Luna providing comfort.

Through all of this, she hasn’t stopped purring loudly, giving me head buts, and kisses, and lending a paw like she did in the picture above.

We at CatSynth are not really the praying type, but we are the purring type and welcome your purrs and healing vibes for Luna. ❤️

Herbie Hancock: Possibilities

Healing after a major medical procedure leaves one with quite a bit of time for reading. This was the case for me in July and August. Today we look at the first of a few books I completed during that time.

Herbie HancockPossibilities is Herbie Hancock’s autobiography released in late 2014, not long after I saw him accept his lifetime achievement award at the SFJAZZ gala. Like the gala event, the book attempts to weave together the earlier (and in my opinion best) work with his continuing to be vital and creative artist. It didn’t change my over all assessment of his music – I revere what he did in the 1970s with The Headhunters and Mwandishi as close to musical perfection, but shrug at what most of what he did in the 1980s through the end of the century (with notable exceptions like Rockit).

Throughout the book, Hancock and his co-writer Lisa Dickey weave together personal life with several different aspects of music – the music itself, the engineering, the business, and relationships. It is the mixture of all of these that makes for an interesting read, especially when placed in the context of the music. Hancock’s Buddhist practice permeates the entire story. One sees how it was a beneficial force for him personality and also affected his music, particularly with the open structure of Mwandishi and then in Head Hunters and Thrust. One of the fun anecdotes here was the naming of Actual Proof, and a discussion of how the piece got its confounding rhythm. The language is detailed enough that it gives me insight into the musical process – but not so overly technical that non-musicians should be able to get something from it as well.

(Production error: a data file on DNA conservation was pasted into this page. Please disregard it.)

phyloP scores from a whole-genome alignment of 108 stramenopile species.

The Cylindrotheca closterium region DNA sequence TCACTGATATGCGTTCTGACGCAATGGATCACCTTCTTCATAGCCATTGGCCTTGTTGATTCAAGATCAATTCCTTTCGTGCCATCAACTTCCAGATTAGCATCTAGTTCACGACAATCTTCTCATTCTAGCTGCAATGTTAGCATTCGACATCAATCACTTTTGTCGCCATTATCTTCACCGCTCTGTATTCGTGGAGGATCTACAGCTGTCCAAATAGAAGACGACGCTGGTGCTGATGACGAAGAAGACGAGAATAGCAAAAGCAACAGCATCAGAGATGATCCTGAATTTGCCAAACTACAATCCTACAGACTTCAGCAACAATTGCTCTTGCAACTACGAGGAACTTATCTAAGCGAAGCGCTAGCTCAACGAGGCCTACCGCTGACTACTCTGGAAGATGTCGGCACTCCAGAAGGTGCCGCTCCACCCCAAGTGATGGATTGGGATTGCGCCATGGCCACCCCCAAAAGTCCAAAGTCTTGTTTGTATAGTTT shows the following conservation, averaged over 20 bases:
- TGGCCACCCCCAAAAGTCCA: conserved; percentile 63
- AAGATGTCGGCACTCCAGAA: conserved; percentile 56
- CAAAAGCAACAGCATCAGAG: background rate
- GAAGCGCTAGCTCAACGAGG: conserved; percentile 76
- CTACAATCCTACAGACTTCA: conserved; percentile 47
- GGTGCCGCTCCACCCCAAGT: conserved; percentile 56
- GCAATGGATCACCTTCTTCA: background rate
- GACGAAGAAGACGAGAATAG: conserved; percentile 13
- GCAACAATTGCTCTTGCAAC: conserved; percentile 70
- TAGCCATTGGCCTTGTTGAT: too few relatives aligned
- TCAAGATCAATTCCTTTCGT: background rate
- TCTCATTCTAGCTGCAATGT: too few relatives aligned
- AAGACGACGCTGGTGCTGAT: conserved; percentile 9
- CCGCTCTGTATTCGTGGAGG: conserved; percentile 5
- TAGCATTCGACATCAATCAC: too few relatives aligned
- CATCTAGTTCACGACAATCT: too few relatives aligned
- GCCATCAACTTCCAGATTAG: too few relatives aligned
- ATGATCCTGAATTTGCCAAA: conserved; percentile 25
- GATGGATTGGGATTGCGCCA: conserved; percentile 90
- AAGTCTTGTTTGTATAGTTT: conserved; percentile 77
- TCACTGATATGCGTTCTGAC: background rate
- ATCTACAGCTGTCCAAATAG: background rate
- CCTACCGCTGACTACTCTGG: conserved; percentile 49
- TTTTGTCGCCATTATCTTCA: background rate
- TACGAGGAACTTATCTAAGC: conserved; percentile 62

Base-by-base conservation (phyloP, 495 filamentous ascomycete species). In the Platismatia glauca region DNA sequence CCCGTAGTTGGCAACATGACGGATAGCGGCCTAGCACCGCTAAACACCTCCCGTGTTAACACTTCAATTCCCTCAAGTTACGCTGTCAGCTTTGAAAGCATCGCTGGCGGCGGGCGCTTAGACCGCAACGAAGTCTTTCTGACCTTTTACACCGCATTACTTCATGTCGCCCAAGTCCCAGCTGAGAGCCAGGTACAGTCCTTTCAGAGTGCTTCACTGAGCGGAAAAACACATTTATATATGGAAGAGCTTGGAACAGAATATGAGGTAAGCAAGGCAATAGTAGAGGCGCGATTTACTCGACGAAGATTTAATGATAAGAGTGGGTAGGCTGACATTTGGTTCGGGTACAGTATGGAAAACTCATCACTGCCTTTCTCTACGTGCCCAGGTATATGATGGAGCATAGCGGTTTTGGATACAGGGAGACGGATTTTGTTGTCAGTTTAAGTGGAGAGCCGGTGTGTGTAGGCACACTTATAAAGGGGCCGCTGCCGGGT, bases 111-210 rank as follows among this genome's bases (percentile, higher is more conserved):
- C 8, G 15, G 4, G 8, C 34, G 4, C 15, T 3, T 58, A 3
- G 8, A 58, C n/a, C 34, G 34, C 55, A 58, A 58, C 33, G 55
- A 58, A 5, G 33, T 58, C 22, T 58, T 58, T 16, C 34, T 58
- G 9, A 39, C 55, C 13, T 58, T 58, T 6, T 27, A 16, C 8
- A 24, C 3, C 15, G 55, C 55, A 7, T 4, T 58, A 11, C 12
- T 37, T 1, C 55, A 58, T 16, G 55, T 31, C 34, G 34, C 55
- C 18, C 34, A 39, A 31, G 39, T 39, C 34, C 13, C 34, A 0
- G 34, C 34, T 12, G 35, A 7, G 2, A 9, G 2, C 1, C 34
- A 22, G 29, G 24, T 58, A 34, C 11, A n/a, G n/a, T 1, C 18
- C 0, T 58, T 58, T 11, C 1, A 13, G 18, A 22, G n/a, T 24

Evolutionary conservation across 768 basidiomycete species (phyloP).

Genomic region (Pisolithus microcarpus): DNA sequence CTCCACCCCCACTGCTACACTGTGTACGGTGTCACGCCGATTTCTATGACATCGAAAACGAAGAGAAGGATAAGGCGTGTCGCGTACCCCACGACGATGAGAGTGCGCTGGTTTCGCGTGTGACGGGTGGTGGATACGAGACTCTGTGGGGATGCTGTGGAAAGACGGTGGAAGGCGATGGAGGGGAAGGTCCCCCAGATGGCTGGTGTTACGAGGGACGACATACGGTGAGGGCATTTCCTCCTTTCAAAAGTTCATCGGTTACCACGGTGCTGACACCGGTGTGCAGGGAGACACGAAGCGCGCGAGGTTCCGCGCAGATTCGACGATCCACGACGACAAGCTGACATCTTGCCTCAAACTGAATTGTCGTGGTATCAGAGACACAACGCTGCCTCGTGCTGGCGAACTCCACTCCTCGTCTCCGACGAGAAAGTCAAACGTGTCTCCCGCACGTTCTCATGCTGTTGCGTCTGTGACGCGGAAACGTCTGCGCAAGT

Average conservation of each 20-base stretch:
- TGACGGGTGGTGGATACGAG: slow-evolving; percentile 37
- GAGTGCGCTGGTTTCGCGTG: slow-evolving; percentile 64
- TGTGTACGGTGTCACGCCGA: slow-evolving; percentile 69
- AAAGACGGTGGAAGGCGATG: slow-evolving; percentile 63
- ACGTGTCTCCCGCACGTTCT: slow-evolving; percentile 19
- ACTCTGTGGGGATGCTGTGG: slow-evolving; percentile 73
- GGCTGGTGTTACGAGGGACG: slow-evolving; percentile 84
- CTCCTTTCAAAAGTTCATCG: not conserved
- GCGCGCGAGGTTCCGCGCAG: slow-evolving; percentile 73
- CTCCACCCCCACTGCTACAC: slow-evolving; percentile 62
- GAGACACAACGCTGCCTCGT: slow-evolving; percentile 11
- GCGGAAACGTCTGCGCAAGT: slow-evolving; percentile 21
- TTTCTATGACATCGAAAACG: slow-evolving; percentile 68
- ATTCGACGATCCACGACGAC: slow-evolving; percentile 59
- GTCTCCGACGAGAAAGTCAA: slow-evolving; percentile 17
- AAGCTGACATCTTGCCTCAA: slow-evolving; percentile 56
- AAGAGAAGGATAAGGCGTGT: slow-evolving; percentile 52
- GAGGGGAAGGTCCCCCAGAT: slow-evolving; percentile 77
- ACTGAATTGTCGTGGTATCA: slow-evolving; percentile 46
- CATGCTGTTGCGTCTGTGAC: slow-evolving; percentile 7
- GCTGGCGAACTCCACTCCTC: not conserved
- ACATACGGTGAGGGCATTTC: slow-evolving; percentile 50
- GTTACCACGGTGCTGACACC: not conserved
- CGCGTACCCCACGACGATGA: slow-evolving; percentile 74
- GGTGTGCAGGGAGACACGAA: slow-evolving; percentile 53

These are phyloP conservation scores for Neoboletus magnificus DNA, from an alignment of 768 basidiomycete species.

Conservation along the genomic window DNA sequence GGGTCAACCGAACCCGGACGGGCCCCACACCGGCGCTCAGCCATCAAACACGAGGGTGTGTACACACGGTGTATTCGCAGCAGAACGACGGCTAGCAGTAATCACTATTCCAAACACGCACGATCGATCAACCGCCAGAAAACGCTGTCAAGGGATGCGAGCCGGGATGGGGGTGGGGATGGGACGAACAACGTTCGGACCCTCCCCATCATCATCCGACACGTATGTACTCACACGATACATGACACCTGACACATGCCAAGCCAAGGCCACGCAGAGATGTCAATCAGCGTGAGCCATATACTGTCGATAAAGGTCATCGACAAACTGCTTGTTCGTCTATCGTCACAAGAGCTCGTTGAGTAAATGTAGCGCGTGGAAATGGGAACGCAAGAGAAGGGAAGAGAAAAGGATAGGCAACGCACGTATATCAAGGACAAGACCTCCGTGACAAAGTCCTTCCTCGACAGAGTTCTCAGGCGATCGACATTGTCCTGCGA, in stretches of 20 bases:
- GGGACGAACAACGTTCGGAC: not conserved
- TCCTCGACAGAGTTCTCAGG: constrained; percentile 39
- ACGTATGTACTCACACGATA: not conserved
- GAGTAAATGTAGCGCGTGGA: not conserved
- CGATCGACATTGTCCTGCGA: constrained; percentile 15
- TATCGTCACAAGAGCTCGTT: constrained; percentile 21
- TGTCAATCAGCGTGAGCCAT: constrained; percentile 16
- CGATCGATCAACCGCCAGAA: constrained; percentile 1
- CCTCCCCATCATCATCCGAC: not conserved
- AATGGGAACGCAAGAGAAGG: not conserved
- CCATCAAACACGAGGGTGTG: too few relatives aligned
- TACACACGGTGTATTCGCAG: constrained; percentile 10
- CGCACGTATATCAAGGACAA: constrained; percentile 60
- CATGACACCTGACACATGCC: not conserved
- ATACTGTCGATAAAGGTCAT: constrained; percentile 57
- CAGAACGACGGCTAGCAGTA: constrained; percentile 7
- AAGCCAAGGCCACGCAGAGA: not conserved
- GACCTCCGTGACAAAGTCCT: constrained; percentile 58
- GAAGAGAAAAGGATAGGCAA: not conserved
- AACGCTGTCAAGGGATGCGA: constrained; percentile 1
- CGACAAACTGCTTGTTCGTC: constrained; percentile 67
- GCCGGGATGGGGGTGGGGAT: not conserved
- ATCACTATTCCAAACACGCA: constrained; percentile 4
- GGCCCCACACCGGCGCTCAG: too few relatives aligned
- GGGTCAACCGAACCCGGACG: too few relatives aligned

He also goes into great detail about his dive into music technology through synthesizers; and his collaborations with engineers to push the instruments. I of course knew the story of the Fender Rhodes entering his music via Miles Davis; and the use of the Arp Odyssey in Head Hunters. I didn’t realize just how much he was involved in customizing the instruments for his live performances, taking advantage of his own electrical-engineering background and numerous long-time collaborations. I was particularly intrigued by the story of the vocoder (a Sennheiser VSM201) and prototype “keytar” featured in Sunlight. I also have seen that some of these sounds and elements are used by critics against him as “selling out” or some such thing. Such criticisms have long bothered me because it dismisses is best work, and the work I most love. Hancock himself seems unbothered by that and focuses on his need to explore new musical styles, ideas, and technologies – like Buddhism, this a theme that keeps recurring throughout the book. After delving into deep technical and musical detail about one song or one performance, he then simply moves on to the next.

The personal details are of course part of the story, but sometimes difficult to read. There is tragedy in his family. And he struggled at various times with drugs – the candid story about his being a closeted crack user in the 1990s was unexpected. But it is primarily the music and “story of the music” where my attention settled, and where I got the most from the book. It has in a way added to my enjoyment of the music.